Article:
Santomauro, Here's something of interest - another liar ...
'Jewish Indiana Jones' more of a Walter Mitty
James Barron, New York
August 26, 2011
Menachem Youlus. Photo: AP
HE DESCRIBED himself as a risk-taking rabbi who had been ''beaten up, thrown in jail and gone $US175,000 into debt'' on ''expeditions'' to Eastern Europe and Russia.
He said his mission was to rescue and restore Torahs that had been ''wrenched from their communities during the Holocaust'' and place them with congregations that would look after them. ''I guess you could call me the Jewish Indiana Jones,'' he wrote in 2004.
But on Wednesday, the rabbi, Menachem Youlus, was arrested in Manhattan on fraud charges. Court papers said he had never gone to the far-flung places he talked about and had made up the stories he told about discovering Torahs at the sites of the Auschwitz and Bergen-Belsen concentration camps - or in Iraq in 2007.
Instead, prosecutors accused him of selling fake Torahs and pocketing hundreds of thousands of dollars through Save a Torah, the non-profit organisation he co-founded in 2004. A postal inspector who investigated Youlus's dealings also challenged his tale of financial troubles, saying in court papers that the rabbi had never been deeply in debt.
The postal inspector, Greg Ghiozzi, said Youlus had taken more than $US340,000 of the $US1.2 million collected by the charity, including at least $145,000 he had diverted into his own bank account.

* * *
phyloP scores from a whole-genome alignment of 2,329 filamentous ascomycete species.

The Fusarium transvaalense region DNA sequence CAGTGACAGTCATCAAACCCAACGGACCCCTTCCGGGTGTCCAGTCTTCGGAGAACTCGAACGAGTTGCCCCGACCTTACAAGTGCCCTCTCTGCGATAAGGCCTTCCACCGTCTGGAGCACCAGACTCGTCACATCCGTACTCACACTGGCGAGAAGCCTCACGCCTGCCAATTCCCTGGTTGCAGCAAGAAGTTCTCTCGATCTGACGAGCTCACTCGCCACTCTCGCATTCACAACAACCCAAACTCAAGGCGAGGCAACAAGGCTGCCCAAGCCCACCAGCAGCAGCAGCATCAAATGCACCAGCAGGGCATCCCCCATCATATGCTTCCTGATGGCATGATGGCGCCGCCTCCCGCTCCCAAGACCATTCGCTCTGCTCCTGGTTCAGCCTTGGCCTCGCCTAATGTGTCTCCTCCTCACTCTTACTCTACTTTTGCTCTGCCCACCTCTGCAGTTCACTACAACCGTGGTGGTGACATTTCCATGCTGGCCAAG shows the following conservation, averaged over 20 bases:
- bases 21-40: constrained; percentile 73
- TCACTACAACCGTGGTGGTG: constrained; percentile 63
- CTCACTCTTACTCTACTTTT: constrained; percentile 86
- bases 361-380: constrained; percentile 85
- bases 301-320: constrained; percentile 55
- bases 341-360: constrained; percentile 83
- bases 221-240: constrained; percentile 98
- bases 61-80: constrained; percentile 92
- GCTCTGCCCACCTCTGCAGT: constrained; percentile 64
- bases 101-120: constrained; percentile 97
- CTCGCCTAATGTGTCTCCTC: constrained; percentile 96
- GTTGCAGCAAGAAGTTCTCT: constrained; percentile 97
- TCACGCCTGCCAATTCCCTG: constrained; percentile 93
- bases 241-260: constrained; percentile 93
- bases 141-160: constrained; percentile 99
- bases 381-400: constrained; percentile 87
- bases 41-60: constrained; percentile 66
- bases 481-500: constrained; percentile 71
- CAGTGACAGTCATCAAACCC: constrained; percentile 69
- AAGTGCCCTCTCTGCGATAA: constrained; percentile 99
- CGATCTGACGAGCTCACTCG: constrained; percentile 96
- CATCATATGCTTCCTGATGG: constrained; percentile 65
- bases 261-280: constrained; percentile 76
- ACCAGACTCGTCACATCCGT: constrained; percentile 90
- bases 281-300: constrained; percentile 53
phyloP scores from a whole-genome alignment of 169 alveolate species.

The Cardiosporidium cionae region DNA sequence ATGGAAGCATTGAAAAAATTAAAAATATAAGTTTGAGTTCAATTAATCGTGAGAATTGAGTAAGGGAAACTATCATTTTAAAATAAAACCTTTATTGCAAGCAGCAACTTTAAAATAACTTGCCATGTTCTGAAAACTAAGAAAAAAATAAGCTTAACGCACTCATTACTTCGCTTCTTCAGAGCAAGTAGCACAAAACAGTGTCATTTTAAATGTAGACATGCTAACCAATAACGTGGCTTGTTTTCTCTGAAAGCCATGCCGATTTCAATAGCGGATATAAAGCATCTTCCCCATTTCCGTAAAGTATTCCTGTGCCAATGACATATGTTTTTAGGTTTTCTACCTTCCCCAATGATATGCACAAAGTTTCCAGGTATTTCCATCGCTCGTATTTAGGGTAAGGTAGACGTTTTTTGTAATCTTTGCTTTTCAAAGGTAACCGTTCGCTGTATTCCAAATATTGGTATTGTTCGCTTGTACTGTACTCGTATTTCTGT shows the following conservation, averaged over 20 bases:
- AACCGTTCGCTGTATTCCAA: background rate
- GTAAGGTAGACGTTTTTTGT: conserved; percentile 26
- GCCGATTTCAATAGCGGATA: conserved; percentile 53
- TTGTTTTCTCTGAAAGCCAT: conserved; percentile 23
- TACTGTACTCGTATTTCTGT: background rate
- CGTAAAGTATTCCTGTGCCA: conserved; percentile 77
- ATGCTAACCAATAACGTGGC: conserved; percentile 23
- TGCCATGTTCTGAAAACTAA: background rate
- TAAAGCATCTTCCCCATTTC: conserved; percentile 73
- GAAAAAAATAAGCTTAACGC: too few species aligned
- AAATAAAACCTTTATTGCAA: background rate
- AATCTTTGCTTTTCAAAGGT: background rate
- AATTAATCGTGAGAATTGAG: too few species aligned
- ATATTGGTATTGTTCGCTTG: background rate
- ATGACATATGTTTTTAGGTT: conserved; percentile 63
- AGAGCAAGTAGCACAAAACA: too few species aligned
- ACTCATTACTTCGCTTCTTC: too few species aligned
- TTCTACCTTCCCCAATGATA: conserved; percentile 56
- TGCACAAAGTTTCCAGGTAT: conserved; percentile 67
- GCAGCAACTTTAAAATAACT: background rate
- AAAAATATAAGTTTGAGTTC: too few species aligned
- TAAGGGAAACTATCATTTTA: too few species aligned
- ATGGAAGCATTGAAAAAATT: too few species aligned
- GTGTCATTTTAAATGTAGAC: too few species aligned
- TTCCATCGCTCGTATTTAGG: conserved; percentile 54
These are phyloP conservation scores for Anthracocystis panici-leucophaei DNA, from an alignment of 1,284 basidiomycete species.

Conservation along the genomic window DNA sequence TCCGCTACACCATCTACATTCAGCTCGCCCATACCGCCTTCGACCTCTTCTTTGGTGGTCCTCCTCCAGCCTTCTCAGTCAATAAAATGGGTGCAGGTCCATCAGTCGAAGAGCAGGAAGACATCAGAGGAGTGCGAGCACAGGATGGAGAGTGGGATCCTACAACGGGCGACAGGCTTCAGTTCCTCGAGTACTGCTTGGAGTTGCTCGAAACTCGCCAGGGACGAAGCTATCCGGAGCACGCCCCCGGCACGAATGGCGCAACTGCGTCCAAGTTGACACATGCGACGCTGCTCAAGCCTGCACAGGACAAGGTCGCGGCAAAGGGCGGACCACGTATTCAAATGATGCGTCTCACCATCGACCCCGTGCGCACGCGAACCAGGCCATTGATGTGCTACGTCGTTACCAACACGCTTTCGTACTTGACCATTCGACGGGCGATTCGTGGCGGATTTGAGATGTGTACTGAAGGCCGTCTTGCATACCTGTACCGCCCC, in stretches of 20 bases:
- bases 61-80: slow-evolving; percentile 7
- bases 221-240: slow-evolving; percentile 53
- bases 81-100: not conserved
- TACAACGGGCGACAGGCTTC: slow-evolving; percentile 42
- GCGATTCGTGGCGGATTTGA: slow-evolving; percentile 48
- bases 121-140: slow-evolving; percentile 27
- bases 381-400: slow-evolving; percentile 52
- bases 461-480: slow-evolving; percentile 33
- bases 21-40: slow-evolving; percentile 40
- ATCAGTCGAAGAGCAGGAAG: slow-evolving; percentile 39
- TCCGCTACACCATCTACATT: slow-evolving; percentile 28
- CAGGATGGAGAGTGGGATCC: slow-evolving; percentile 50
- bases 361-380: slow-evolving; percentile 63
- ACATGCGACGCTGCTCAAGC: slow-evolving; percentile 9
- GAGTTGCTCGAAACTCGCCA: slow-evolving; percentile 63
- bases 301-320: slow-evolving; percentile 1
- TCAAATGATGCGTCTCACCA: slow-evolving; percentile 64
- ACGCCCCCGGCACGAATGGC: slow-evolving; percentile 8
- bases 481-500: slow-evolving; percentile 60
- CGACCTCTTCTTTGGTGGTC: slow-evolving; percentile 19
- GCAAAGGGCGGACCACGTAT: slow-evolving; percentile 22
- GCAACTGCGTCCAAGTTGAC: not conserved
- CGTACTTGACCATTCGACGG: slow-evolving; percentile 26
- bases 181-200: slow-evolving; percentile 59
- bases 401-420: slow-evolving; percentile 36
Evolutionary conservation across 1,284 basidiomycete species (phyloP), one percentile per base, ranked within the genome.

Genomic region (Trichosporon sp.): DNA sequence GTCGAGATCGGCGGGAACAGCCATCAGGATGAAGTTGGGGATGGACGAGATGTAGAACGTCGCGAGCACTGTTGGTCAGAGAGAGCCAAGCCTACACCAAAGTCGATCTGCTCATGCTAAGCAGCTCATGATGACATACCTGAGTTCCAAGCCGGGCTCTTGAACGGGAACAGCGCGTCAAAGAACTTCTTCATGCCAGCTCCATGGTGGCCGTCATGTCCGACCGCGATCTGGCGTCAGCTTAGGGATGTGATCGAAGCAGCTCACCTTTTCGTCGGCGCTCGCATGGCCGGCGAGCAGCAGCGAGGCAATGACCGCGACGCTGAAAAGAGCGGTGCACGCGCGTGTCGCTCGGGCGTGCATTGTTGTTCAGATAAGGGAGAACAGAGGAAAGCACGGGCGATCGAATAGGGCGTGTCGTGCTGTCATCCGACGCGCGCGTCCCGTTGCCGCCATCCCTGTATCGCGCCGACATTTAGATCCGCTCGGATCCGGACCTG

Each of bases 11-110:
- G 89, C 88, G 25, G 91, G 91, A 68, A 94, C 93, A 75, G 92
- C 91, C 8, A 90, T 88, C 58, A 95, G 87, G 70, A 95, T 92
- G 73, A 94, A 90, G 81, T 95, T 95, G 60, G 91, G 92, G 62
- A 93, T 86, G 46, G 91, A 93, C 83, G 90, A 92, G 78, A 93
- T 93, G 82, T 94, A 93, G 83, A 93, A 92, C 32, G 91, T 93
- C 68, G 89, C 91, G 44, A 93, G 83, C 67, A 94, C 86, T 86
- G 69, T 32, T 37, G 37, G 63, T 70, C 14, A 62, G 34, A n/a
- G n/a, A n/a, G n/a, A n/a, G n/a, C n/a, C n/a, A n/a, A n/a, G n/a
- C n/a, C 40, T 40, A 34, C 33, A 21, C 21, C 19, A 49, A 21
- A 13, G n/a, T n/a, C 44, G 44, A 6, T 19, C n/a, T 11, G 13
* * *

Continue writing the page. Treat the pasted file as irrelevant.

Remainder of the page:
He spelled out how Youlus had used the money to pay for private school tuition for his children and for personal expenses. Youlus had submitted ''falsely inflated and doctored invoices to Save a Torah'' to increase the amounts he received as reimbursements for Torahs.
Youlus, 50, who also runs a Jewish bookstore in Maryland, was released on $100,000 bail after an appearance in federal court. Outside the court, he declined to discuss the case. His lawyer, Paul Rooney, said: ''We deny the accusations.''
Mr Ghiozzi said in court papers that he had found nothing to support Youlus's claim that he had rescued a Torah that had been at Auschwitz.
In April 2008, just before the rededication of a Torah in a ceremony at Central Synagogue in Manhattan on Holocaust Remembrance Day, Youlus said he had dug it out of the ground after finding it with a metal detector.
He also said a sexton in Poland had buried most of the scroll before the Germans got there and that Jewish prisoners in the concentration camp had given the rest - four panels - to a Catholic priest before they were put to death.
Some historians specialising in Holocaust studies questioned Youlus's account.
Mr Ghiozzi said that in 2007, Youlus met a historian who described his own search for the Auschwitz Torah.
Mr Ghiozzi also said that in 2004, when Youlus claimed he had gone to look for it, the only overseas trip he had taken was a two-week visit to Israel.
He also said there was no evidence that Youlus had discovered a Torah in 2002 that he claimed had been hidden beneath a barracks at the Bergen-Belsen camp.
Mr Ghiozzi said a historian had told him Youlus's account did not add up, because the barracks were destroyed by the British army weeks after the camp was liberated in 1945.
NEW YORK TIMES